After the Japanese attack, the RAF agreed to send Watson-Watt to the United States to advise the military on air defense technology. In particular Watson-Watt directed attention to the general lack of understanding at all levels of command of the capabilities of radar- with it often being regarded as a freak gadget "producing snap observations on targets which may or may not be aircraft." General Saville, director of Air Defense at the Army Air Force headquarters referred to the Watson-Watt report as "a damning indictment of our whole warning service".

In the Philippines, the United States Far East Air Force at Clark field did not fare any better than the defending air force at Pearl Harbor. Though they had seven SR-270s, only two of the units were operational and as was the case in Hawaii, there was as little support for their use. Even with ten hours of warning after the attack on Pearl Harbor, and correct detection of enemy flights from an operational radar at Iba, many of the defending fighters in the Philippines were also caught on the ground and destroyed, as was the largest concentration of B-17's outside of the continental US. [] After the first day, the effective striking power of the Far East Air force had been destroyed, and the fighter strength seriously reduced. From this evidence, it is unclear that the results at Pearl Harbor would have been any different were the SR-270 warning from Opana Point taken seriously. Key commanders responsible for the defense of installations vulnerable to air attack did not appreciate the need for and capabilities of the air defense assets they had, and how vital radar was to those defenses. The vulnerability was well demonstrated in war games- in particular those of United States Navy Fleet Problem IX that annihilated the locks on the Panama canal, and Fleet Problem XIII, when the Pearl Harbor fleet was destroyed in a mock attack by 150 planes in 1932. []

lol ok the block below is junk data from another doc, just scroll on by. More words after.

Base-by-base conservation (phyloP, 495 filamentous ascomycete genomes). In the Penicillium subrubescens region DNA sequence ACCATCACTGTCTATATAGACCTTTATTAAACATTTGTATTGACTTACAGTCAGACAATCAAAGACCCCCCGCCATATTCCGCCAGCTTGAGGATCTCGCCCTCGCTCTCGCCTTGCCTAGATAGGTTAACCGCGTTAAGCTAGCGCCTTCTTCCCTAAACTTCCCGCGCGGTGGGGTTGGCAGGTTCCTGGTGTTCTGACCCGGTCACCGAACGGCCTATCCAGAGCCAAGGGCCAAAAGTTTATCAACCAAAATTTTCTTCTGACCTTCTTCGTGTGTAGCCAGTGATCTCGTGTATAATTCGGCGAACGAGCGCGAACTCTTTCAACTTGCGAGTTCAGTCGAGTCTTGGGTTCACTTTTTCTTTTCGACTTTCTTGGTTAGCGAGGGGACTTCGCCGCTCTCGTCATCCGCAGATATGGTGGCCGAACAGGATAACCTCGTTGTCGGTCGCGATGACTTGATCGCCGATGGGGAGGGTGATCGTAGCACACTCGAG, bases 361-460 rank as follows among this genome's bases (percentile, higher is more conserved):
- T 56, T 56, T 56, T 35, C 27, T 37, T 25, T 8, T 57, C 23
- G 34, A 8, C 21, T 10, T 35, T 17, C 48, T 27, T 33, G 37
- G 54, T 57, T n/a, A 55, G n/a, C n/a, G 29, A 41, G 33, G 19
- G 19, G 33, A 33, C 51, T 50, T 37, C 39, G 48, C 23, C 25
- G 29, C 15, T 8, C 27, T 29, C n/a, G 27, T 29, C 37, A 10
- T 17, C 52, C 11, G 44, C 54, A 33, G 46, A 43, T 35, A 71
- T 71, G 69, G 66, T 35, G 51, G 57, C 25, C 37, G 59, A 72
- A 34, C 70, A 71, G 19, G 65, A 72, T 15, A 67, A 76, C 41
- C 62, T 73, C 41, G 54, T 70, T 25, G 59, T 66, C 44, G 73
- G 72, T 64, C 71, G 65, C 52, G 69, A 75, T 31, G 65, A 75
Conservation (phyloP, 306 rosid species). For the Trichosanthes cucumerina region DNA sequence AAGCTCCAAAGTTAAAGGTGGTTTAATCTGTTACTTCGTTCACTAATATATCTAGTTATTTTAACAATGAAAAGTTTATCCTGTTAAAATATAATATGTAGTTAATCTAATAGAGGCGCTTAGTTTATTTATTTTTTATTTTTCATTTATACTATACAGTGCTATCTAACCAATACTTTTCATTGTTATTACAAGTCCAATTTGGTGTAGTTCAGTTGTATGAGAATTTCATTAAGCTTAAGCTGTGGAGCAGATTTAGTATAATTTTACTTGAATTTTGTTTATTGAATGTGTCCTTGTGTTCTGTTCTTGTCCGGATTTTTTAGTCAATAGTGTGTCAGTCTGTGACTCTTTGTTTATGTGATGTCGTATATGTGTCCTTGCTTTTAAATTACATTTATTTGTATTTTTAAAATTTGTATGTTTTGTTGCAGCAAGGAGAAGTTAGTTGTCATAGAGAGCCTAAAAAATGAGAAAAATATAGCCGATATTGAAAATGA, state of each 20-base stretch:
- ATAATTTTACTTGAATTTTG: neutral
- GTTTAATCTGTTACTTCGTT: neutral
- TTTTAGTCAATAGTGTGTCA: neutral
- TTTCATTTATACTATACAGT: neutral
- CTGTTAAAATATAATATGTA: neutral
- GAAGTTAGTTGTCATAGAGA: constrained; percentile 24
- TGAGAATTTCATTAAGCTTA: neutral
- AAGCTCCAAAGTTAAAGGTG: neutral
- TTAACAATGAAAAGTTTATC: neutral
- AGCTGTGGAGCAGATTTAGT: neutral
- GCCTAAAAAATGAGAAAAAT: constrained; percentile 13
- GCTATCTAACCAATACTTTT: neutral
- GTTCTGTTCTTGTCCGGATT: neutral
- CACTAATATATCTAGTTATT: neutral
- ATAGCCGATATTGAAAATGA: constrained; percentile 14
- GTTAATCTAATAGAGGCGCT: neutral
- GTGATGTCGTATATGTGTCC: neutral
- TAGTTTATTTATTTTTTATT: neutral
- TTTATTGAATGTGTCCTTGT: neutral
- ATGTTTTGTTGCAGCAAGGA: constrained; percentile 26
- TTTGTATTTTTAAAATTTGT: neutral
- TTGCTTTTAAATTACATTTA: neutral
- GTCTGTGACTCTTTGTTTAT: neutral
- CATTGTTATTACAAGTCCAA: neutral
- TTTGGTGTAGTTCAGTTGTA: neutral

CR-270s Today

After its use by the military, the Pearl Harbor unit (s/n 012) was loaned to the University of Saskatchewan in Saskatoon (along with a second unit to the National Research Council in Ottawa), who, unaware of its history, used it to image aurora for the first time in 1949. The technique was published in 1950 in "Nature", and was a field of active research for some time. In 1990, having sat derelict for years, they received a phone call informing them of the historical nature of the radar, and requesting it be sent back to the US for preservation. It is now located at the Historical Electronics Museum near Baltimore.


* TM 11-1510, 11-1570, 11-1033, 11-1100, 11-1114, 11-1310, 11-1370, 11-1410, 11-1470
* FM 11-25

ee also

* List of U.S. Signal Corps Vehicles
* Signal Corps Radio

External links

* [ Witness Testimony regarding Opana Radar]
* [ Information on British Chain Home WWII radar]
* [ Information on WWII radar, including the SCR-270]
* [ U.S. Radar, Operational Characteristics of Radar, Classified by Tactical Application, FTP 217]
* [ Historical Electronics Museum] 1942 view of an SCR-271 at the [Radar Installation and Maintenance School at Camp Evans], Wall, NJ
* FM 11-25